EPA Publishes IRIS Handbook and Final IRIS Assessment of Perfluorobutanoic Acid and Related Salts

Published On: December 27, 2022By Categories: Newsline

The U.S. Environmental Protection Agency announced the publication of two documents from its Integrated Risk Information System (IRIS) Program on December 22: The Office of Research and Development (ORD) Staff Handbook for Developing IRIS Assessments (IRIS Handbook) and IRIS Toxicological Review of Perfluorobutanoic Acid and Related Salts.

The IRIS Handbook provides procedures for staff developing IRIS assessments, including how to apply systematic review approaches. Systematic review uses prespecified scientific methods to identify, select, assess, and synthesize the findings of similar but separate studies.

In IRIS assessments, such studies are used to identify human health hazards associated with exposure to chemicals found in the environment and derive toxicity values for health effects resulting from exposure. The procedures set forth in the IRIS Handbook will apply to newly initiated IRIS assessments moving forward. The handbook will help the EPA continue its work to address PFAS (per- and polyfluoroalkyl substances).

The IRIS Program also released its final IRIS assessment of perfluorobutanoic acid (PFBA) and related salts. PFBA is a breakdown product of other PFAS that have been used in stain-resistant fabrics, paper food packaging, carpets, and consumer products; it has also been used for manufacturing photographic film.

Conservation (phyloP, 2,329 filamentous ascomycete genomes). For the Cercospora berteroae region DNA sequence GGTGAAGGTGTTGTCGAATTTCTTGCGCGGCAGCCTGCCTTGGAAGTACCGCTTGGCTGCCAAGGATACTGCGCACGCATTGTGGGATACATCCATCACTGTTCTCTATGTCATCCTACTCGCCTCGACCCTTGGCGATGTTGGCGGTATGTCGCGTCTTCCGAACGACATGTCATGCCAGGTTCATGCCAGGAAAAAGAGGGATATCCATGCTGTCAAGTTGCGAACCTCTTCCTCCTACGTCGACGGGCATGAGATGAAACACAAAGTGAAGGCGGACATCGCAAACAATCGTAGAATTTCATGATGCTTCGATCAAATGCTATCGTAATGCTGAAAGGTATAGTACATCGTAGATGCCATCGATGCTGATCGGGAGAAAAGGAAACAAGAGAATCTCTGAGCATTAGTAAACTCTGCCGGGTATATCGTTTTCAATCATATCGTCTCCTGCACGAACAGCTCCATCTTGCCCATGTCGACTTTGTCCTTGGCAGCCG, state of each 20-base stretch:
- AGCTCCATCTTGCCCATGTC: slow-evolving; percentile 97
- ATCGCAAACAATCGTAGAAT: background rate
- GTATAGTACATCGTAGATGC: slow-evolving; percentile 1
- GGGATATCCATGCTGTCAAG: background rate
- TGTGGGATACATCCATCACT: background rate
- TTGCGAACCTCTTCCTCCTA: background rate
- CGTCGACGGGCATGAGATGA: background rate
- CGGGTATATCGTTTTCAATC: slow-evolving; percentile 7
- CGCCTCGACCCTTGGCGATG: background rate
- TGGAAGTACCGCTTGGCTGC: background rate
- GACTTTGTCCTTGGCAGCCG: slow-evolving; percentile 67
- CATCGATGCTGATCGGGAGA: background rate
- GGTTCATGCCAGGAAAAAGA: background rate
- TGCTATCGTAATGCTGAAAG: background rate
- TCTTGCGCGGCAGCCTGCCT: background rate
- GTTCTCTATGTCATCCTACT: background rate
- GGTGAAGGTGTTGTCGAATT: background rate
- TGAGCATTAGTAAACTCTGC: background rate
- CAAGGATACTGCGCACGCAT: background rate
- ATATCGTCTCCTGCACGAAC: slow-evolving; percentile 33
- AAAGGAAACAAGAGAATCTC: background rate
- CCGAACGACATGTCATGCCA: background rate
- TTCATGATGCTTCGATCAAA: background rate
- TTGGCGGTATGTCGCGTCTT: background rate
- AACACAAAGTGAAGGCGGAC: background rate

The final IRIS assessment reviews the evidence on the potential noncancer and cancer human health effects resulting from exposure to PFBA. The final assessment found that sufficient oral exposure to PFBA likely causes thyroid, liver, and developmental effects.

The final assessment also includes a noncancer estimate of the amount of PFBA that one can ingest every day that is likely to be without harmful effects. These noncancer estimates can be used when conducting risk assessments to inform decision-making. Regarding PFBA’s potential cancer effects, the final assessment concludes that there is “inadequate information to assess carcinogenic potential.”

EPA researchers have been working on five IRIS PFAS assessments; the PFBA assessment is the first final IRIS PFAS assessment. The other four IRIS PFAS assessments in development are PFHxA (perfluorohexanoic acid), PFHxS (perfluorohexane sulfonate), PFNA (perfluorononanoic acid), and PFDA (perfluorodecanoic acid).

NGWA has long been an industry leader in providing PFAS research, education, and resources to the public and scientific communities. Learn more by visiting NGWA.org/PFAS, which is a complete resource center about the groundwater contaminants featuring a recently updated top-10 facts sheet, a position paper, and more.

Also found there is Groundwater and PFAS: State of Knowledge and Practice, which NGWA published in 2017 and is one of the first PFAS guidance documents to be released.

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